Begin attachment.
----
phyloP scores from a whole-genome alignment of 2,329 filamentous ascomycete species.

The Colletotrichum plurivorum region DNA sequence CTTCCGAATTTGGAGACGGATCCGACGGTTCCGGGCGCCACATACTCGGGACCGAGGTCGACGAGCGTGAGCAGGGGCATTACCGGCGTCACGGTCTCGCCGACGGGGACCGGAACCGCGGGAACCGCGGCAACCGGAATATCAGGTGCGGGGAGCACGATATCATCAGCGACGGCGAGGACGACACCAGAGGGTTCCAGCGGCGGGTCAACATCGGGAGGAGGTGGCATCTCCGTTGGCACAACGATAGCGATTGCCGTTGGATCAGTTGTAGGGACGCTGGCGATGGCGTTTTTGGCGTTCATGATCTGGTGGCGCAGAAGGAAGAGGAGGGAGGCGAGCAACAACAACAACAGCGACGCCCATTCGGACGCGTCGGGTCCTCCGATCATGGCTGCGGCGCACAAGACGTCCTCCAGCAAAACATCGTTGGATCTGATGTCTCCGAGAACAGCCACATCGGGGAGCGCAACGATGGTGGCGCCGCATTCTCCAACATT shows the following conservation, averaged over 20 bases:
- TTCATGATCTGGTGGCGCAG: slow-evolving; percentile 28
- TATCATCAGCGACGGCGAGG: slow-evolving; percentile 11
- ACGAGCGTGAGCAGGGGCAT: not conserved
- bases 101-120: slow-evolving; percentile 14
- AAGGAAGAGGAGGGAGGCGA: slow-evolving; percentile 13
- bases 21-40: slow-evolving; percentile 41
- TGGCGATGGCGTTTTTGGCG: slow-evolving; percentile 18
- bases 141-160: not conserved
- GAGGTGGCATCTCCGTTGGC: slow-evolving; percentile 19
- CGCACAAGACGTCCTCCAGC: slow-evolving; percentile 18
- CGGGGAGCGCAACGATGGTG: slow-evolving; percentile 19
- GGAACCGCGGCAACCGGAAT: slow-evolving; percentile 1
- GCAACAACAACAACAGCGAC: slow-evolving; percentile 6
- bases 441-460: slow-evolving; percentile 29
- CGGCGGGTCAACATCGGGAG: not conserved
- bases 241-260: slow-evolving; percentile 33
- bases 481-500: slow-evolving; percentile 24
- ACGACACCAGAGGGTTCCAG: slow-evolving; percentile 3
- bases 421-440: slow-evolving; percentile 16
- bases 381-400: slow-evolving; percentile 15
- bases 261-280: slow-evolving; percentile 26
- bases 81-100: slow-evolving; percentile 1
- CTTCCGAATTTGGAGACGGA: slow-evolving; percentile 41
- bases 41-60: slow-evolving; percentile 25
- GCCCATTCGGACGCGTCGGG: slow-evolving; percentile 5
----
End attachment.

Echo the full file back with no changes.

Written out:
phyloP scores from a whole-genome alignment of 2,329 filamentous ascomycete species.

The Colletotrichum plurivorum region DNA sequence CTTCCGAATTTGGAGACGGATCCGACGGTTCCGGGCGCCACATACTCGGGACCGAGGTCGACGAGCGTGAGCAGGGGCATTACCGGCGTCACGGTCTCGCCGACGGGGACCGGAACCGCGGGAACCGCGGCAACCGGAATATCAGGTGCGGGGAGCACGATATCATCAGCGACGGCGAGGACGACACCAGAGGGTTCCAGCGGCGGGTCAACATCGGGAGGAGGTGGCATCTCCGTTGGCACAACGATAGCGATTGCCGTTGGATCAGTTGTAGGGACGCTGGCGATGGCGTTTTTGGCGTTCATGATCTGGTGGCGCAGAAGGAAGAGGAGGGAGGCGAGCAACAACAACAACAGCGACGCCCATTCGGACGCGTCGGGTCCTCCGATCATGGCTGCGGCGCACAAGACGTCCTCCAGCAAAACATCGTTGGATCTGATGTCTCCGAGAACAGCCACATCGGGGAGCGCAACGATGGTGGCGCCGCATTCTCCAACATT shows the following conservation, averaged over 20 bases:
- TTCATGATCTGGTGGCGCAG: slow-evolving; percentile 28
- TATCATCAGCGACGGCGAGG: slow-evolving; percentile 11
- ACGAGCGTGAGCAGGGGCAT: not conserved
- bases 101-120: slow-evolving; percentile 14
- AAGGAAGAGGAGGGAGGCGA: slow-evolving; percentile 13
- bases 21-40: slow-evolving; percentile 41
- TGGCGATGGCGTTTTTGGCG: slow-evolving; percentile 18
- bases 141-160: not conserved
- GAGGTGGCATCTCCGTTGGC: slow-evolving; percentile 19
- CGCACAAGACGTCCTCCAGC: slow-evolving; percentile 18
- CGGGGAGCGCAACGATGGTG: slow-evolving; percentile 19
- GGAACCGCGGCAACCGGAAT: slow-evolving; percentile 1
- GCAACAACAACAACAGCGAC: slow-evolving; percentile 6
- bases 441-460: slow-evolving; percentile 29
- CGGCGGGTCAACATCGGGAG: not conserved
- bases 241-260: slow-evolving; percentile 33
- bases 481-500: slow-evolving; percentile 24
- ACGACACCAGAGGGTTCCAG: slow-evolving; percentile 3
- bases 421-440: slow-evolving; percentile 16
- bases 381-400: slow-evolving; percentile 15
- bases 261-280: slow-evolving; percentile 26
- bases 81-100: slow-evolving; percentile 1
- CTTCCGAATTTGGAGACGGA: slow-evolving; percentile 41
- bases 41-60: slow-evolving; percentile 25
- GCCCATTCGGACGCGTCGGG: slow-evolving; percentile 5